You can contact a health care professional who can help you or a suicide hotline.

Alternatively, there are Christian mental health facilities offering psychological care helping those struggling with addictions or psychological issues reclaim their lives and achieve their God-given potential.

The more you can learn about depression and everything that comes with it, the more you can provide well-informed support.

Make Your Support Known

When we love someone with depression, we often feel helpless as far as how to help them, but the things we can do are much simpler than we might realize.

For example, one of the very best and most healing things you can do is let your loved one know you are there and you are willing to listen. You don’t have to give advice or try to solve problems. Just listen with an open mind and an open heart.

Don’t Judge

Sometimes if a loved one with a mental illness is struggling and we’re trying to support them, we might come off as judgmental or critical without realizing it.

What you say is important, and don’t be judgmental.

For example, don’t say “just snap out of it,” or “it could be so much worse.” These can be really damaging statements to someone who is struggling with depression.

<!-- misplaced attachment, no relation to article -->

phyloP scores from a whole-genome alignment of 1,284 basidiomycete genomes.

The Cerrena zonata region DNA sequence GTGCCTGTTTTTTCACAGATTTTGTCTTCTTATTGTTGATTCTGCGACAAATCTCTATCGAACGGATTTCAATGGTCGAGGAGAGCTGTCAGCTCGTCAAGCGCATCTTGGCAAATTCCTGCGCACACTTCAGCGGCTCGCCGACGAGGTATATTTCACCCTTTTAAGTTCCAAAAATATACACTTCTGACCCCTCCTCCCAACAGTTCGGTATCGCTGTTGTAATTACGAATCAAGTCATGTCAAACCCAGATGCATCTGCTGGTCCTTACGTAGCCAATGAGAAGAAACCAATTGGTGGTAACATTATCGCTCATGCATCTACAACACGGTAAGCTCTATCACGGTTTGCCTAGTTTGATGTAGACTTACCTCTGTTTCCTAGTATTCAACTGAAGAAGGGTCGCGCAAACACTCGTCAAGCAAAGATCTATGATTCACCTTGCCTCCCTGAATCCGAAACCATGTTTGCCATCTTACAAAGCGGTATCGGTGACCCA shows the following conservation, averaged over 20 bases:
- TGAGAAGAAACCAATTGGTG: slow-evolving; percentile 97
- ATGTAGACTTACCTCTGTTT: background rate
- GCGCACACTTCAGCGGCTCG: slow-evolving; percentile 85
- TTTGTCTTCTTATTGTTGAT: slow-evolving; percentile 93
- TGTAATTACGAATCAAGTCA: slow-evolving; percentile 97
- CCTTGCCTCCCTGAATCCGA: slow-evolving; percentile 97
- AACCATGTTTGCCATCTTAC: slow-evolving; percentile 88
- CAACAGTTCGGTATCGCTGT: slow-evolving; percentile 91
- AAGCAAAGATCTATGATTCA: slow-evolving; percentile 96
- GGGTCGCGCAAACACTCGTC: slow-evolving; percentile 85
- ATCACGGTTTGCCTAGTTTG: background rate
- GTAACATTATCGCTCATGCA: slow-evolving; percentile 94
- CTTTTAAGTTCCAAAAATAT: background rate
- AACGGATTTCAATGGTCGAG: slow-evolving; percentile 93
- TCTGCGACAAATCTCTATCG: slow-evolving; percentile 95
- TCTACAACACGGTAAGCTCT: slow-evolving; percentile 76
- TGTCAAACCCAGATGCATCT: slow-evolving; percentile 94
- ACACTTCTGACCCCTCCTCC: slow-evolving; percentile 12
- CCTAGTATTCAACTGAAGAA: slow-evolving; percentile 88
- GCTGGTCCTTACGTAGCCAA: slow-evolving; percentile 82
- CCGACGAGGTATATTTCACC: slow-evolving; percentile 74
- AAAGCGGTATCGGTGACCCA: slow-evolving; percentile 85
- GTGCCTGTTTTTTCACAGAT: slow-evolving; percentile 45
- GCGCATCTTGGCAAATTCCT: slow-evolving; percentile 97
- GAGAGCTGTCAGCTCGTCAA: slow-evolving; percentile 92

These things also implied your loved one has control or has a say over what they’re dealing with.

Similarly, tough love is not a good option in these scenarios.

Being tough on someone you love isn’t going to help undo their depression or create any desire for behavioral changes. Instead, it may push the person further away from you.

Don’t Minimize

There are statements that we can make without even realizing it that minimize what someone with depression is going through. Again, we may think we’re being helpful, but that’s not helpful.

For example, saying that someone should toughen up or stop letting things bother them is minimizing the situation.

Focus on the Positive

When people have depression, it’s very easy for them to see the world but also themselves in a negative light. They may self-criticize and pick themselves apart. If they don’t make the progress they’d like to, that can also be very hard for them.

You can help them focus on the positive. Point out the good things and the steps they’re making each day, no matter how small.

Ask What You Can Do

Again, some of the simplest things we can do for a loved one experiencing depression and the things we might not think about.

Ask your loved one what it is you can do to help and support them. Maybe they’d like you to help them with errands or watch a movie with them.

Don’t assume you know the best way to help without asking.

Finally, it is a good idea to make plans that you can do with your loved one if they’re comfortable with it. For example, maybe you go on a run together or go to the movies.

However, if your loved one isn’t comfortable with doing something, don’t try to push them. Accept and respect their boundaries.

It’s challenging when you love someone who’s depressed, but primarily remember it’s not your job to fix them—you should be supporting them.